When it comes to contacting venues most booking agents will either tell you the horror story behind the fiasco or the tips to provide a smooth transition from behind the curtain to the stage. Either way, there are advantages to booking a band as early as possible (or at least as soon as the band’s/artists label has announced that a tour should be organized) to avoid a mishap.
Below are a few steps to follow to ensure a steady, organized list towards booking shows.
1.) As a booking agent have you already booked a show with a venue, be sure to follow up with that venue. Following up can mean the difference between showing up and having a place to hold a gig, or being forgotten and having another band bumped into the slot. This happens because a booking agent does not follow up, especially with new acts.
2.) Emails are still relevant. Some agents tend to find their way via networking through LinkedIn, Facebook, and other social media platforms to contact promoters. However, contacting a promoter through email is still considered a classic approach towards being able to bring in more revenue and promotion for a venue show. The first thing a promoter will tell an agent is “Will this band sell out a venue?” If not, it would be best to start at a lower capacity venue to ensure ticket sales.
3.) What happens when a venue cancels or bumps the act? Do not panic, this is where the creative aspect of this business comes into play. Check in with record stores looking to have an acoustic session, Craigslist (this can pay off fairly well but, do not rely on this outlet), contact other music venues within the area who could use an opening act or another act to add to their set. Most of the time when another act can be added to a single night means more coming in for the venue promoters.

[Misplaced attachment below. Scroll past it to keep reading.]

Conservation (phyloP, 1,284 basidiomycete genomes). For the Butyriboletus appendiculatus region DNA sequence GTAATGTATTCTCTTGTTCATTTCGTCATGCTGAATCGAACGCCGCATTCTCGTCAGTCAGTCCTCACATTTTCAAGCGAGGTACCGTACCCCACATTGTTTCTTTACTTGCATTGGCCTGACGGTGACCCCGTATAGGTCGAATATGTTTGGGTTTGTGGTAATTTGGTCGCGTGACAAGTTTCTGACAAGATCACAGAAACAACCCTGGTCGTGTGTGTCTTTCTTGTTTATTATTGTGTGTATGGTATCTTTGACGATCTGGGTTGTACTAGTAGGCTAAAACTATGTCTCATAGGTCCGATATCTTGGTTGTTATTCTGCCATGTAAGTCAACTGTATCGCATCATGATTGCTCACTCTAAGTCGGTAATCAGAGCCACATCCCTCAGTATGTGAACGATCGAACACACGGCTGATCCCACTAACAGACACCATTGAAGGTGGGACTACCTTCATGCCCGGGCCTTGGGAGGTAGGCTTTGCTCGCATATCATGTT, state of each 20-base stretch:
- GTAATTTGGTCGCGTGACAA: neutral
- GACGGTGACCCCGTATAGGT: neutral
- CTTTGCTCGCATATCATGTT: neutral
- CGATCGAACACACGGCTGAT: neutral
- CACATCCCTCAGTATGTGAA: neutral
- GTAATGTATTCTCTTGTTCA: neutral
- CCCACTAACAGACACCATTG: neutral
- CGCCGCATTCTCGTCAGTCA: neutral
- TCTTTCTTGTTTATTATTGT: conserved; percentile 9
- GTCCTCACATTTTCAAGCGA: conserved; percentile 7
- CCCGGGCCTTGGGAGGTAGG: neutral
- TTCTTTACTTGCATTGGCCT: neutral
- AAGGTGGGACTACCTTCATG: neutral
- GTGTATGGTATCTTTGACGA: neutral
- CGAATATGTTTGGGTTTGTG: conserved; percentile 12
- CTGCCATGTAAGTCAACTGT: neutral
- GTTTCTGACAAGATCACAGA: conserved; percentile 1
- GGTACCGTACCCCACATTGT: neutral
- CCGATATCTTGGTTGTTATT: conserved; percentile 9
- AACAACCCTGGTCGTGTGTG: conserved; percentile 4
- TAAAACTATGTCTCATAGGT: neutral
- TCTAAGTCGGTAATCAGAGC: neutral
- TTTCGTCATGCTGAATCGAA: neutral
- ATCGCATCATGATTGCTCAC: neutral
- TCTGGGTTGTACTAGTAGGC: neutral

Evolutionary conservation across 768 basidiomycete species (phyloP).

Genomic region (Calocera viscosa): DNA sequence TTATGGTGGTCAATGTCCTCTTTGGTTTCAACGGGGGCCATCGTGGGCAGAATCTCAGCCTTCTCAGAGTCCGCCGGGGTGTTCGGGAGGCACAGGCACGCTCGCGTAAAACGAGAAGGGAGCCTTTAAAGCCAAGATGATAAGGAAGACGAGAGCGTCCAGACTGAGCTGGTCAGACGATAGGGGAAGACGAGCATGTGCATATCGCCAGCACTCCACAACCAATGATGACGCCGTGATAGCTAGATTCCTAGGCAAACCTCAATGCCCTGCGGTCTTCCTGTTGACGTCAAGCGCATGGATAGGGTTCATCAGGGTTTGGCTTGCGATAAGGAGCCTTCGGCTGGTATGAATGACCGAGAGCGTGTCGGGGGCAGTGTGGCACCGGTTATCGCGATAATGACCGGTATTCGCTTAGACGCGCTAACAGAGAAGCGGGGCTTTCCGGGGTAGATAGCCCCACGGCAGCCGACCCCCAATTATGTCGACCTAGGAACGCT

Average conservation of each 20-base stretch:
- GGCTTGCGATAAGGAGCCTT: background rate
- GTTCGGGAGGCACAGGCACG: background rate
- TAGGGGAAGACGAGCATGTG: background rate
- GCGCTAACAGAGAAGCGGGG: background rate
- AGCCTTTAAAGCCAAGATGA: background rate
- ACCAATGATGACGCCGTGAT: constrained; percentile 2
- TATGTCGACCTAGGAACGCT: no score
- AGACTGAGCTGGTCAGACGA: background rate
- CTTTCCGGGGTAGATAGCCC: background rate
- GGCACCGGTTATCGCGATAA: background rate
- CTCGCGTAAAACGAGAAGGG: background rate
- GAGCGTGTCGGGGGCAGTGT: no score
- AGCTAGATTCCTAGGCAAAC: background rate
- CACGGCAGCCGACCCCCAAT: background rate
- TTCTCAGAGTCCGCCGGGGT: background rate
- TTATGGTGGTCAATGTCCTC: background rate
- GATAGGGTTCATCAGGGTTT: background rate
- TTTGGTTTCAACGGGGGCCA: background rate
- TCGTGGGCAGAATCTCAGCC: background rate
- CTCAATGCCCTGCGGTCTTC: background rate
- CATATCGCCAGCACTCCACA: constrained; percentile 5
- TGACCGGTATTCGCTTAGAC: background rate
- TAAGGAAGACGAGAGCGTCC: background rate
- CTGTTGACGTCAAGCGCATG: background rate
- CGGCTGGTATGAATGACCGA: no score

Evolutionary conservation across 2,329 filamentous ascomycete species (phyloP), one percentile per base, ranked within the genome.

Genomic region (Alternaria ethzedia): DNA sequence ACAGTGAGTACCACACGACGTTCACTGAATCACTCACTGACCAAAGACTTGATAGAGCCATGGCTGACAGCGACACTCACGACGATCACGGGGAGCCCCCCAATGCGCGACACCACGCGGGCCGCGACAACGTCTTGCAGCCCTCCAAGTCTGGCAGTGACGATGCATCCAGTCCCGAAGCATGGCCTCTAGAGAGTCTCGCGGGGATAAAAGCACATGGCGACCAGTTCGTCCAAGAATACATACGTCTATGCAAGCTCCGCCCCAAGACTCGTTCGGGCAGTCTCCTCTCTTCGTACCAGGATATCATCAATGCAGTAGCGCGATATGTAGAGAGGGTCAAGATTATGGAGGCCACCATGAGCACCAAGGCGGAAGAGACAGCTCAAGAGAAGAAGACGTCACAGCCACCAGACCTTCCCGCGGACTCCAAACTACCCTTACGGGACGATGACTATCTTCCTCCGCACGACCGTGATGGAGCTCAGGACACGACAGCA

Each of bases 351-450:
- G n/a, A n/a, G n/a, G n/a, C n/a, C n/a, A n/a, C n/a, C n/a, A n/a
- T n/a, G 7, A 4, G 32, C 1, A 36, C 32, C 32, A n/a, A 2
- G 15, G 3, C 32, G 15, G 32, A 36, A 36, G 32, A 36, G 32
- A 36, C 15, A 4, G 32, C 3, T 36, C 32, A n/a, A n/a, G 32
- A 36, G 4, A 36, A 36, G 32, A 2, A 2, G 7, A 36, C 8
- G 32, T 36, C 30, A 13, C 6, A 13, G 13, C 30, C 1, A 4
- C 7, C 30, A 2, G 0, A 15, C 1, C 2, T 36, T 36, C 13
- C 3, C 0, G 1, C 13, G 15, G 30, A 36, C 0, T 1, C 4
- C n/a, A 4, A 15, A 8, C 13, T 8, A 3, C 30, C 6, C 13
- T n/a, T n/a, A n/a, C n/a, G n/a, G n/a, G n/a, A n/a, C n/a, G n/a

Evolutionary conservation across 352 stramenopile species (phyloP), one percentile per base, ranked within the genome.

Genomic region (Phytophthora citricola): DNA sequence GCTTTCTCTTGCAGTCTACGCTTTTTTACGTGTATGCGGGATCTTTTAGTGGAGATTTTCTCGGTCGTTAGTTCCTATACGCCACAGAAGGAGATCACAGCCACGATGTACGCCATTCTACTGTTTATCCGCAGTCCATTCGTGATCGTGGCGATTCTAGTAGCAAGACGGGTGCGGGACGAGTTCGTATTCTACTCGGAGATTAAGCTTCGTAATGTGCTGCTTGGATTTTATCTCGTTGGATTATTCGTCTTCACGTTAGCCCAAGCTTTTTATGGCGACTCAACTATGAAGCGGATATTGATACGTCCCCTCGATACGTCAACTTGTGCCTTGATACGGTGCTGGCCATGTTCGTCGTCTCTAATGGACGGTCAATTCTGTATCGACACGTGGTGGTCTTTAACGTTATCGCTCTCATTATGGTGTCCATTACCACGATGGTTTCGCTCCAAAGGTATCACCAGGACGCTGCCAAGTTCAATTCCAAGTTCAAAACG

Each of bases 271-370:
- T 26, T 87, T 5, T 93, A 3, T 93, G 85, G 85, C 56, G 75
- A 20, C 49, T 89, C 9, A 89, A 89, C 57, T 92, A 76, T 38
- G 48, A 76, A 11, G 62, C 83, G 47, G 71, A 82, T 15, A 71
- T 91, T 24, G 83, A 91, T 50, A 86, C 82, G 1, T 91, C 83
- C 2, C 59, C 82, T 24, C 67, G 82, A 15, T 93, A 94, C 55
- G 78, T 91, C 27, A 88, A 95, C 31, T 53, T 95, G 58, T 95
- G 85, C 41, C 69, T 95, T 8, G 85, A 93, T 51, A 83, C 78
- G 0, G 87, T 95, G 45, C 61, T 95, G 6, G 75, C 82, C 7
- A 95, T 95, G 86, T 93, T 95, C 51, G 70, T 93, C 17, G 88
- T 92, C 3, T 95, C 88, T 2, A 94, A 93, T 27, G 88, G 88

4.) Learn to become a salesman. Yes, a salesman, this is an industry and a business after all. Being able to stay on top of contacting promoters shows tremendous dedication, and this is not easily forgotten. Most booking agents will become well known for their follow through based on being able to bag the venue a band/artist wants to play or having a decent connection with a number of marketing promoters. These network connections can make and break an agents reputation as a reliable source.
Part of this article is already addressing the fact that a tour has been set and dates are arranged, however, setting up a tour is the biggest obstacle of all. A tour can run from 12 to 30 plus dates and this means as an agent contacting every venue in the cities willing to open their doors for your act. A handful of questions will be asked by the venue manager about payment, sales, and, of course, promotion. Because at the end of the day not only will the venue make money but, there is a heavy promotion at stake for the venue if an act cancels or does not bring in enough bodies to fill the seats.
These essential steps are a key component towards booking venues, however, that’s only part of the job. Being able to have the experience and contacts will help immensely as booking shows will become easier.